Thursday 11th April 2019
|Text too small?|
Wellington International Airport has withdrawn its application for consent to extend its runway and plans to reapply early next year.
The firm’s proposal to extend the runway by 355 metres, at a cost previously estimated at $330 million, has been with the Environment Court since 2016.
Today the company said a further delay in the Civil Aviation Authority’s review of the project’s proposed Runway End Safety Areas – RESAs – meant the company won’t be able to meet a May adjournment deadline set by the Environment Court.
“The CAA has recently advised Wellington Airport that an updated modelling tool for RESA configuration is emerging internationally and that it should consider applying that methodology to its RESA proposal. This need to update the RESA proposal will therefore delay the process,” the company said in a statement.
The airport, 66 percent-owned by utilities investor Infratil, first mooted the extension in 2012 as part of a long-term plan to make the airport suitable for long-haul flights from Asia and the US.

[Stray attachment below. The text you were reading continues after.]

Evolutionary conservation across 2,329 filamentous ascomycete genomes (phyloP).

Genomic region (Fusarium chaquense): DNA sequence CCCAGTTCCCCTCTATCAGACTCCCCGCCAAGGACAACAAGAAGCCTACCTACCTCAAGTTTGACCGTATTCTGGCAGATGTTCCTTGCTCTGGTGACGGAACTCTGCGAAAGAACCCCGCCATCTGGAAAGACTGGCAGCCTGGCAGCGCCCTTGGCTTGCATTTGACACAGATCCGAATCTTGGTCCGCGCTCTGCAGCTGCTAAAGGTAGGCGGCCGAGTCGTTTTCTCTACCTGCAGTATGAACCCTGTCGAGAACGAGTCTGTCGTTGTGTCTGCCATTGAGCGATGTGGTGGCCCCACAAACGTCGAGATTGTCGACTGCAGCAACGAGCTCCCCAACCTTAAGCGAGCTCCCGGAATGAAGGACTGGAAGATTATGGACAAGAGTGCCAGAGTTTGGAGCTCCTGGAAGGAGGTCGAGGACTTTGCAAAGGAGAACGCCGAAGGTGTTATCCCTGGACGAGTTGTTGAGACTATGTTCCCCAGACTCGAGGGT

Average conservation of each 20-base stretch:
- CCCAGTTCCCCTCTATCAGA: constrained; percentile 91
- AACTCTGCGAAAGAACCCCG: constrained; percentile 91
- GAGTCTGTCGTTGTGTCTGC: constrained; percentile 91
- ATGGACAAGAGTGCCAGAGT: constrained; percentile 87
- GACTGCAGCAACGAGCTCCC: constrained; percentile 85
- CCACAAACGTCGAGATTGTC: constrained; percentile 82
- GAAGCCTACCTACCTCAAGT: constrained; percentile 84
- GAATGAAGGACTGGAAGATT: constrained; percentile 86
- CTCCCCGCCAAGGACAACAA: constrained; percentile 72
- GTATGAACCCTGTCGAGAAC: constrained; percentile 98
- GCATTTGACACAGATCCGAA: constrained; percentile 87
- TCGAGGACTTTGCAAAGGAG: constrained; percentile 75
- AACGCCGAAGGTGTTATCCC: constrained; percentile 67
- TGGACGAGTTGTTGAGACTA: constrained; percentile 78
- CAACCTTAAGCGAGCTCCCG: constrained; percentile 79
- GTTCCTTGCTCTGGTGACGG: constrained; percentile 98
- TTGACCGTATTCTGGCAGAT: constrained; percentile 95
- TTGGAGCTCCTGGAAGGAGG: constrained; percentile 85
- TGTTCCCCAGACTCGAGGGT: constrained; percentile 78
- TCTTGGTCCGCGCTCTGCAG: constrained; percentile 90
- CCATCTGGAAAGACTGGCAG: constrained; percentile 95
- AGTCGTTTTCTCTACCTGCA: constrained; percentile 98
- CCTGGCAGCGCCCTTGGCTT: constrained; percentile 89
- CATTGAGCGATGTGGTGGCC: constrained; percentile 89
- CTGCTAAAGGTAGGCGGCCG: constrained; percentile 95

In 2013 the company sought approval from Civil Aviation for the extension, including the proposed safety areas. That was approved but then challenged by the Airline Pilots’ Association which went to the Supreme Court to have CAA’s decision reviewed. That decision, in December 2017, required CAA to review the way it applied the rules on runway safety areas.
“This has been a difficult decision to make, but the right one because it provides the airport, airline customers and decision-makers with clarity and certainty,” airport chief executive Steve Sanderson said.
“It is critical to get this vital safety feature right and we only have one opportunity to do so.”
Infratil considers its Wellington airport stake one of its core cash-generating assets. It accounted for about 20 percent of the group’s portfolio, making it the third-largest investment after Trustpower and Canberra Data Centres
The company has just completed a $300 million, five-year investment programme, including development of new parking facilities and a Rydges Hotel.
No comments yet
AFT Pharmaceuticals starts to hit its straps
Crown seeks US$100m from Tui operator; Prospector moving on
Pacific Edge goes back to shareholders for another $20m
Crown seeks $100m from Tui operator Tamarind
Ryman underlying annual profit may rise by up to 17%
NZ dollar eases on increasing US-China doubts, lack of news in Fed minutes
From dog tucker to top dog: economists ask how Northport can be Auckland’s best replacement
MARKET CLOSE: NZ shares rise; Metlife jumps on takeover talk
NZ dollar eases on technical factors, buoyed by higher dairy prices
RBNZ eyes Westpac Australia money laundering failures